The coming curmudgeon | NevadaAppeal.com

The coming curmudgeon

I am slowly but inevitably becoming a grumpy curmudgeon, I accept that now. That’s not to say that I don’t still see myself as the long-haired leaping gnome of my youth, but the evidence that my inner gray haired grouch is emerging is overwhelming.

If life were a Clint Eastwood movie, and it really should be, up until now I’ve always seen myself as an Outlaw Josey Wales kind of guy; a rugged loner who’d rather die fighting than give up the cause. Lately, I’ve become fan of Walt Kowalski from Gran Torino because I really like the idea of sitting on my porch growling, “Get off my lawn” to passing thugs. Besides, I never really got the whole Sondra Locke thing anyway … what was that all about?

While I have never been able to answer the burning question, “ Am I a man or am I a Muppet?”, I have always known that if I’m a Muppet I must be Animal. Like me, Animal is a barely restrained maniac and, let’s face it, chicks dig him. Now I’m thinking that I could be either Statler or Waldorph sitting in the balcony box shouting insults at life as it plays out in front of me. I suspect that Statler and Waldorph have grandma groupies and these days, I’m OK with that.

Don’t get me wrong, I don’t want to insult actual curmudgeons by claiming to be one yet. I realize that I’m far too young and tolerant to enter the final fraternity of grumpy grouches. Heck, just last week I sat patiently at a red light waiting for some numbskull to finish his text before making a right turn that he could have made several times; I didn’t honk, question is ancestry or even give him the international finger gesture for, “Please put your phone down and drive.”

I just turned up the music and rocked out to Bohemian Rhapsody until I pulled a muscle in my neck from car dancing; then I honked, gave him the finger and rubbed my neck — Mama mia! The transition from leaping gnome to cranky curmudgeon can be a painful one!

When I was a young sailor I was used to standing in lines and waiting. Aside from being world-class nautical fighting men, hurry up and wait is what young sailors do best. We stood in line to eat, get paid, to come aboard the ship then to leave the ship. Heck we even stood in line to do things we didn’t want to do; I once stood in line for an hour to get a malaria shot so I could go ashore in a country I didn’t even want to go to.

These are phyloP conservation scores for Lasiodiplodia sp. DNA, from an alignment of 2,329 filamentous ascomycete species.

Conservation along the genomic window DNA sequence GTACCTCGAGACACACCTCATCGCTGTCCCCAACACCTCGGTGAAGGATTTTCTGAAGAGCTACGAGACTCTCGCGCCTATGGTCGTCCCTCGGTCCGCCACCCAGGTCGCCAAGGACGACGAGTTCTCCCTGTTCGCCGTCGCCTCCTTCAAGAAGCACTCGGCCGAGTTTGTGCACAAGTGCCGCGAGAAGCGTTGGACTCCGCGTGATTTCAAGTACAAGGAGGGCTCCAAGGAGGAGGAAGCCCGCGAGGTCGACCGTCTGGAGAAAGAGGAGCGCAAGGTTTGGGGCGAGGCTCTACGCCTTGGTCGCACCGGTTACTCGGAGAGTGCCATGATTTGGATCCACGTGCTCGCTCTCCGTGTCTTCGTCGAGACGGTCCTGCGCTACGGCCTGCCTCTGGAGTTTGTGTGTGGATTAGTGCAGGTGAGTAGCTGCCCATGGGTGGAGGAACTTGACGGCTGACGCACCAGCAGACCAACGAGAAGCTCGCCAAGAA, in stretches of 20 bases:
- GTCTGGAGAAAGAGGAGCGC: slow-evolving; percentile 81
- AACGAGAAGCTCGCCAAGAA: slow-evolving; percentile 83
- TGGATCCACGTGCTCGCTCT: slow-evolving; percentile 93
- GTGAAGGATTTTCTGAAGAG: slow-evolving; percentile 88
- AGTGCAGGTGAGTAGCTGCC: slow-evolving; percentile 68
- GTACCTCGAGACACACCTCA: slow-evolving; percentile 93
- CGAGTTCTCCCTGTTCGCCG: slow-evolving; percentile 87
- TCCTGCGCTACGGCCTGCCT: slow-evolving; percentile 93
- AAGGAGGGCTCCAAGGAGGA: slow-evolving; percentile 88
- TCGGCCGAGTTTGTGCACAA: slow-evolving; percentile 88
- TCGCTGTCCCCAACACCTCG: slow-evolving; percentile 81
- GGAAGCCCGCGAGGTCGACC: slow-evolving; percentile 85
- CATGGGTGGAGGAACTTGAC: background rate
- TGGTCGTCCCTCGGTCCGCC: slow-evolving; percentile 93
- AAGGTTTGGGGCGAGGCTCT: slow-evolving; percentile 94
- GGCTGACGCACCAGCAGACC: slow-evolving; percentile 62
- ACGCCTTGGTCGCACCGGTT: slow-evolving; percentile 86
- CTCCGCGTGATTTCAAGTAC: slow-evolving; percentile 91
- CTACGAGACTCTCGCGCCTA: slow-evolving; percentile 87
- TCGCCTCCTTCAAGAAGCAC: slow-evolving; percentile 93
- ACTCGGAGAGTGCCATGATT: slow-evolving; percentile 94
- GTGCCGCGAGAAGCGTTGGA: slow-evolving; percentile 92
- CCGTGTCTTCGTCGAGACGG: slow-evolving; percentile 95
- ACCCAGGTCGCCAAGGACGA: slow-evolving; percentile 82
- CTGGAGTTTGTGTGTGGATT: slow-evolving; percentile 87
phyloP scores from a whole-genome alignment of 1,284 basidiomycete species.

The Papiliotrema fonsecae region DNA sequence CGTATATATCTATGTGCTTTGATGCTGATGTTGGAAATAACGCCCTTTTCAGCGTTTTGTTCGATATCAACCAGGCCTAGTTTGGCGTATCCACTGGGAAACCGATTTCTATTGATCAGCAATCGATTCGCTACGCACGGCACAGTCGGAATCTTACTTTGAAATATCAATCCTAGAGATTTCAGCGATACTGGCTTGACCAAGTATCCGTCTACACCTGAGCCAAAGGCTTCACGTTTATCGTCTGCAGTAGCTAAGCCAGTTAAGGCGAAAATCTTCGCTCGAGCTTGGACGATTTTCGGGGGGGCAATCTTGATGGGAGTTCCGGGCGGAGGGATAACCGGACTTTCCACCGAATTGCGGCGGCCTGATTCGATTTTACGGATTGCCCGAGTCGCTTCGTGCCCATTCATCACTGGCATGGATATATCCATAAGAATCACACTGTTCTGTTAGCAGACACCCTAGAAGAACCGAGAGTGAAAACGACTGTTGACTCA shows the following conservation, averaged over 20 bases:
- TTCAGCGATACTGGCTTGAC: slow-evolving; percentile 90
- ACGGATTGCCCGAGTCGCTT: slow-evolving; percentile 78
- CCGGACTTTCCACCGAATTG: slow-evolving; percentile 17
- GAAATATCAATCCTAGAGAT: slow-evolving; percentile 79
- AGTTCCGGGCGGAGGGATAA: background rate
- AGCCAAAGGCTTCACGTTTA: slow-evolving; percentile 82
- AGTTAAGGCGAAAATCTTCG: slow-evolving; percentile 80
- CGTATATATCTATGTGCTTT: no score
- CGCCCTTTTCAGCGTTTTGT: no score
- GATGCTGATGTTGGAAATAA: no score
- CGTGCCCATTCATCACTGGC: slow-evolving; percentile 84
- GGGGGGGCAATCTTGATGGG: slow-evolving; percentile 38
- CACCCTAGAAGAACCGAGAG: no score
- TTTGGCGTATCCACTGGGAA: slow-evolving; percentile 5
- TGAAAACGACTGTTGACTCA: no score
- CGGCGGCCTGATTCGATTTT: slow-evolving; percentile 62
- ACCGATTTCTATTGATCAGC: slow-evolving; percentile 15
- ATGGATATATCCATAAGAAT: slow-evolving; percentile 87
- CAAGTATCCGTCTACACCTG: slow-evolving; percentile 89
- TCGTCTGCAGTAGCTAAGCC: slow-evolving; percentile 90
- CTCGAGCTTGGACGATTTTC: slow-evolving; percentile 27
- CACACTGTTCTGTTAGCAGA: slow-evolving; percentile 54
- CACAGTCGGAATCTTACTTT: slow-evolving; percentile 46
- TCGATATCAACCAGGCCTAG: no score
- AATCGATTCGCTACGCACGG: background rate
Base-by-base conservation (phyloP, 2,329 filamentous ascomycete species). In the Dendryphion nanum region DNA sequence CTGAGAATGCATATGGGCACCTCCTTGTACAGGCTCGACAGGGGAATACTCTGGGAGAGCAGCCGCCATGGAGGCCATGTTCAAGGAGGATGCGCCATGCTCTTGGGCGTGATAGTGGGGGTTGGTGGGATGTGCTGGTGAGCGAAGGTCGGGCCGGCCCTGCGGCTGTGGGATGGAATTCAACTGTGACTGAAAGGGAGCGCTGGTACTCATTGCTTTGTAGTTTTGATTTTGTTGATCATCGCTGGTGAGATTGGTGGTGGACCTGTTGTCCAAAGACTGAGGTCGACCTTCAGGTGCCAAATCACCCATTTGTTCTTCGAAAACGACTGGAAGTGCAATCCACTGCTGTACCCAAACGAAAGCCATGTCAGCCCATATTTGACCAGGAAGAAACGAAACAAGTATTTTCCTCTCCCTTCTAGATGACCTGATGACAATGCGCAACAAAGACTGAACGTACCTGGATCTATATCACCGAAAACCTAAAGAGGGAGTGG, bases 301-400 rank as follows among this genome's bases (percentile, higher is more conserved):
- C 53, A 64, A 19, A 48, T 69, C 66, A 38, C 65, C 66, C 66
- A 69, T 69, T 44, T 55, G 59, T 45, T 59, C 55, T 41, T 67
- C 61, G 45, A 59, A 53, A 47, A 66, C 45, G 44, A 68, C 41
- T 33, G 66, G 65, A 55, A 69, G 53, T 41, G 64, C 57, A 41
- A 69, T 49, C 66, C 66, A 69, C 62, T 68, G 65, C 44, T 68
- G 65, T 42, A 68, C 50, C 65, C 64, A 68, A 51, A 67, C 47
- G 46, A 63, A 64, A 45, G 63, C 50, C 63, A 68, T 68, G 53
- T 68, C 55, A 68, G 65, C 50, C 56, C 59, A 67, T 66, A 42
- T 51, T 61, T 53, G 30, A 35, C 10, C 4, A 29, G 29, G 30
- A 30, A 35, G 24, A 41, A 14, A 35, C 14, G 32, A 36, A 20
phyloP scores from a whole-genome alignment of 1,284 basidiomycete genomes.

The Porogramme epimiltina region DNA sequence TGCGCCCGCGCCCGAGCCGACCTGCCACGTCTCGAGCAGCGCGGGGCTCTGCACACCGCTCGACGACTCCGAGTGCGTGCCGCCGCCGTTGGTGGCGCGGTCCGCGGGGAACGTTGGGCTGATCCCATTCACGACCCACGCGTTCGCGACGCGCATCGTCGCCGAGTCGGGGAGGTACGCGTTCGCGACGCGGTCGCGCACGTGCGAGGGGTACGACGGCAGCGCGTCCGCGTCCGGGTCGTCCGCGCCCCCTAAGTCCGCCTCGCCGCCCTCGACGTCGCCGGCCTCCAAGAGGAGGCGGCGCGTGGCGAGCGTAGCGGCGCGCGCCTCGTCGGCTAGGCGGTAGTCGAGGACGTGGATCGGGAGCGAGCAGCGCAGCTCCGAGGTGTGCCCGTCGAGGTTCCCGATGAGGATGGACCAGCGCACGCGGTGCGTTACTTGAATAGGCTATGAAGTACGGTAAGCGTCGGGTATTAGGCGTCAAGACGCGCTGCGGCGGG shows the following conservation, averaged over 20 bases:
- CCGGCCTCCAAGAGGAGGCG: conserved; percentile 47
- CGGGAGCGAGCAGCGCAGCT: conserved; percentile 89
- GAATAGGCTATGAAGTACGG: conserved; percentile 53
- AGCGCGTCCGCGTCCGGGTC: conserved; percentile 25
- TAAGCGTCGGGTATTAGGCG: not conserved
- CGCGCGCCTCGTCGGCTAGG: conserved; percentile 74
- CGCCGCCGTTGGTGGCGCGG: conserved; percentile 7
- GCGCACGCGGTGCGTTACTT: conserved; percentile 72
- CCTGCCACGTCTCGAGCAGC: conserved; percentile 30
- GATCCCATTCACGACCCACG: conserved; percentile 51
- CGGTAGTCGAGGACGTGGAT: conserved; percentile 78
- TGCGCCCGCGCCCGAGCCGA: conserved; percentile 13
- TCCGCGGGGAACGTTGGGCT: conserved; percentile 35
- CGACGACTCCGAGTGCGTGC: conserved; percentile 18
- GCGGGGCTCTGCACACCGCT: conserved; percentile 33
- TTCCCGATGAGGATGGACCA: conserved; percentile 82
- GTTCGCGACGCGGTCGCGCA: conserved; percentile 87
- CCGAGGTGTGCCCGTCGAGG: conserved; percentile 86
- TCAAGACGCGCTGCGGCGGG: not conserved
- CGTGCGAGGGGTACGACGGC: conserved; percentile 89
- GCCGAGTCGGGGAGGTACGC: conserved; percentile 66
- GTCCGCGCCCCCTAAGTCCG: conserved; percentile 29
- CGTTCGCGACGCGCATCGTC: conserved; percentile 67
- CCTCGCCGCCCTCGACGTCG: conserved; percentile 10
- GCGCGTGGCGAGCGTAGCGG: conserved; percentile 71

So much of my misspent youth was spent hurrying up or waiting that I have no inclination to do either these days. I’ve been known to skip dinner rather than wait for a table at restaurant. I recently drove 20 miles out of my way to avoid what was probably a five minute wait at a road construction site. Ha! I showed those jerks!

I know I’m still a few years away from official “geezerdom” but the strange thing is that I’m really starting to understand why old guys do the weird stuff that we always laughed at. It’s perfectly clear to me now that if you eat dinner at 4:30 you’ll completely miss the crowd and never have to wait for a table. Who cares if you’re not hungry, you got a table right away and that’s all that really matters.

I never suspected that driving slow with your blinker on was actually a well thought out strategy to ensure when you’re eventually ready to change lanes you can do so without having to speed up or wait for an opening. Since no one knows when you might actually move over, they avoid that spot. That old guy cruising slowly in the middle lane with his blinker on never hurries, never waits and never hears you honking at him because he has his hearing aid turned off. It’s brilliant!

I’m not quite ready to turn in my pick-up for a Buick sedan with the right turn signal perpetually blinking … but I get it. I’m totally prepared to growl at punks to get off my lawn, but I still can’t see eating dinner before the evening news comes on so I guess I’m still a little wet behind the ear hair … so to speak.

The curmudgeon is coming … but I can wait.

Rick Seley is an award-winning humor columnist. He may be reached at news@lahontanvalleynews.com.